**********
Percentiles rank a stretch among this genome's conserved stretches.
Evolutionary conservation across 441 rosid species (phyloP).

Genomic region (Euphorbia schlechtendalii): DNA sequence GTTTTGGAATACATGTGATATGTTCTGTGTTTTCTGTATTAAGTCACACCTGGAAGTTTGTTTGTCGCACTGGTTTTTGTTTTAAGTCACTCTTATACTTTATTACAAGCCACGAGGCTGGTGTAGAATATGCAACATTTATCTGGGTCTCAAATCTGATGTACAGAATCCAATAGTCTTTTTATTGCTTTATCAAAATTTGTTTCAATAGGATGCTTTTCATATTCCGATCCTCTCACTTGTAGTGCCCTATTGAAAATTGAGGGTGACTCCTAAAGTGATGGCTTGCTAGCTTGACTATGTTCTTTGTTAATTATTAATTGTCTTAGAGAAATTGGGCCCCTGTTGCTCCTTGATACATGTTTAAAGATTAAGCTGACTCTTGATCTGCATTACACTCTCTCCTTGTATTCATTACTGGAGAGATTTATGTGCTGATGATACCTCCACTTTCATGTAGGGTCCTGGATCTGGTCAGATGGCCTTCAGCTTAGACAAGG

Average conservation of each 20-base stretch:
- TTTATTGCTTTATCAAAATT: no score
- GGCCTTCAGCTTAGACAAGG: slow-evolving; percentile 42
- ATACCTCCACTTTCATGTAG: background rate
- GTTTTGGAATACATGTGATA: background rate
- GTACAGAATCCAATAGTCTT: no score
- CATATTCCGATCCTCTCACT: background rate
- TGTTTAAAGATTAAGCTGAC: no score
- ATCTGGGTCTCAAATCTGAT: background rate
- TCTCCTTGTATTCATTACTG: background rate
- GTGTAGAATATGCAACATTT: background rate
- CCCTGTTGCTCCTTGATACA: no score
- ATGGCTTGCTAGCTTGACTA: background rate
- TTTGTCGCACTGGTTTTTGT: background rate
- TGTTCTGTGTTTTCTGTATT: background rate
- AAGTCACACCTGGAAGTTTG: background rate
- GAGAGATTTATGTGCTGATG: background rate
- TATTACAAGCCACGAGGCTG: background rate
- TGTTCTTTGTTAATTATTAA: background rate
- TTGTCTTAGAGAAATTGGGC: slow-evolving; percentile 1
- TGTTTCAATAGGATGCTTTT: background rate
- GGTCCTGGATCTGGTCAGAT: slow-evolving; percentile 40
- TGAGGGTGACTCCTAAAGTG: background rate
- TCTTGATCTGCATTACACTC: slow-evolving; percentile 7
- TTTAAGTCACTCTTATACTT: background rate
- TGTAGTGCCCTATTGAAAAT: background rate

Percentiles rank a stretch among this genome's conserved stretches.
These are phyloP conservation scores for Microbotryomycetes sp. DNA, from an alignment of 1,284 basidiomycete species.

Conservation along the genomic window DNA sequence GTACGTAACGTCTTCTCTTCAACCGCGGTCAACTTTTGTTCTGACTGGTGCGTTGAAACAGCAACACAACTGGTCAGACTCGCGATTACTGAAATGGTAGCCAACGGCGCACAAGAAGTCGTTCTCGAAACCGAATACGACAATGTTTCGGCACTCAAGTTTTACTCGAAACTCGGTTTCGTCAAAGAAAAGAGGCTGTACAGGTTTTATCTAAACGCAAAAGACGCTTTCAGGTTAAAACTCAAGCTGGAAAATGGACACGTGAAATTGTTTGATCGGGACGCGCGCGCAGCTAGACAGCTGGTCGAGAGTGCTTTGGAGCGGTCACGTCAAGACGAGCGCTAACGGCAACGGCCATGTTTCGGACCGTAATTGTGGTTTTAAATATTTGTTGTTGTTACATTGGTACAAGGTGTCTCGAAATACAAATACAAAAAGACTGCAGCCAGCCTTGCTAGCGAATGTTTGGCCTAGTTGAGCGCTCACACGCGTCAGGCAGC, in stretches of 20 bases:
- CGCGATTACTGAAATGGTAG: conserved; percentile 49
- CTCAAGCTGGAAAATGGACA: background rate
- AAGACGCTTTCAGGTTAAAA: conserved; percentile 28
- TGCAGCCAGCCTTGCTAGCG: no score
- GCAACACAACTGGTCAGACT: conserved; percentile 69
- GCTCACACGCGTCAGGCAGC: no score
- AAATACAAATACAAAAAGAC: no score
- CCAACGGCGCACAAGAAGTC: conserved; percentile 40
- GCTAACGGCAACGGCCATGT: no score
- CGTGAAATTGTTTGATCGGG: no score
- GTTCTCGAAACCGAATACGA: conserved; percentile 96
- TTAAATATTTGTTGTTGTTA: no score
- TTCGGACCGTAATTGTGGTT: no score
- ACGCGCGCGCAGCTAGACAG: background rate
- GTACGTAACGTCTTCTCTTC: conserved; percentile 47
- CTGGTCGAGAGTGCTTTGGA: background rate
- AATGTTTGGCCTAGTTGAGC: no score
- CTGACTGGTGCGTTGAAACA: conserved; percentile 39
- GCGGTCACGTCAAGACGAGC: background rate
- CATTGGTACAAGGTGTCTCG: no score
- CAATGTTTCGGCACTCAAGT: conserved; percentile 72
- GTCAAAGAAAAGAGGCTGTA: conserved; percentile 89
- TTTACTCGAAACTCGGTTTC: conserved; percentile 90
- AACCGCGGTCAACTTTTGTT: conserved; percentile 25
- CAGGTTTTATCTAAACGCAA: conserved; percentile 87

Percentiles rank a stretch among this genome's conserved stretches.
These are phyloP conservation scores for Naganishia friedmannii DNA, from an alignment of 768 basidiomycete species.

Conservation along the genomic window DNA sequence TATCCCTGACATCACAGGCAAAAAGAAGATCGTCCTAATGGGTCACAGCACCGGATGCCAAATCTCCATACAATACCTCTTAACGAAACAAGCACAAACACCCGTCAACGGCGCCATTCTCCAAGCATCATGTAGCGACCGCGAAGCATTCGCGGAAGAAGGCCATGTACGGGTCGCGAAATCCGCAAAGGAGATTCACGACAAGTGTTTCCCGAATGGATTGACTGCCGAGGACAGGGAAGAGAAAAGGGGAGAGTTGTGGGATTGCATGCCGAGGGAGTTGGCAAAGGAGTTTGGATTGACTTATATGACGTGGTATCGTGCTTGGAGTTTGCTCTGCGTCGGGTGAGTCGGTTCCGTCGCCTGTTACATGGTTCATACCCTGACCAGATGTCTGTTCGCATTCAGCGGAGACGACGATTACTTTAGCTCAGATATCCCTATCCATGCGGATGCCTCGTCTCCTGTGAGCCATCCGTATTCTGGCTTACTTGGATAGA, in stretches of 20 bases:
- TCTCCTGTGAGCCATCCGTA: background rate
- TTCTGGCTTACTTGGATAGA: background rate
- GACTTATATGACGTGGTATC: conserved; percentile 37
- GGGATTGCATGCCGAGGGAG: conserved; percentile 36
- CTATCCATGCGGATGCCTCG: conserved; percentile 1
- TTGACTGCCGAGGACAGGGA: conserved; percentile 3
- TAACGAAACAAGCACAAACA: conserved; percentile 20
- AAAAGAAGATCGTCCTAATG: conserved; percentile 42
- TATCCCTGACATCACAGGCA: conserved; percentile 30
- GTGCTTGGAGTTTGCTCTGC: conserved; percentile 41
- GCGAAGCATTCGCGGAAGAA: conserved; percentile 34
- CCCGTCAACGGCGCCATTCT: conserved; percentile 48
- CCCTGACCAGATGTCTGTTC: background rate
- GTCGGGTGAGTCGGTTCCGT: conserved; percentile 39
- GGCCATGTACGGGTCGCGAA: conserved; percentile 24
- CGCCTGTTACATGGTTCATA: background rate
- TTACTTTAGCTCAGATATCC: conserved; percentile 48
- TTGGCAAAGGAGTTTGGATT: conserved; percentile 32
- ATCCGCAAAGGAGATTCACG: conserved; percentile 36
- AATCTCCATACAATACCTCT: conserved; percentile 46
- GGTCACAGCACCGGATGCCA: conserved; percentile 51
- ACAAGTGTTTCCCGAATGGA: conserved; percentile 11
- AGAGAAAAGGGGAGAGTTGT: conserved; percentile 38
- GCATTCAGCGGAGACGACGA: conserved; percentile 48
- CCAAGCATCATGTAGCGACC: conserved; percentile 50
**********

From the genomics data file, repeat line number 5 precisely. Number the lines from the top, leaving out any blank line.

- TTTATTGCTTTATCAAAATT: no score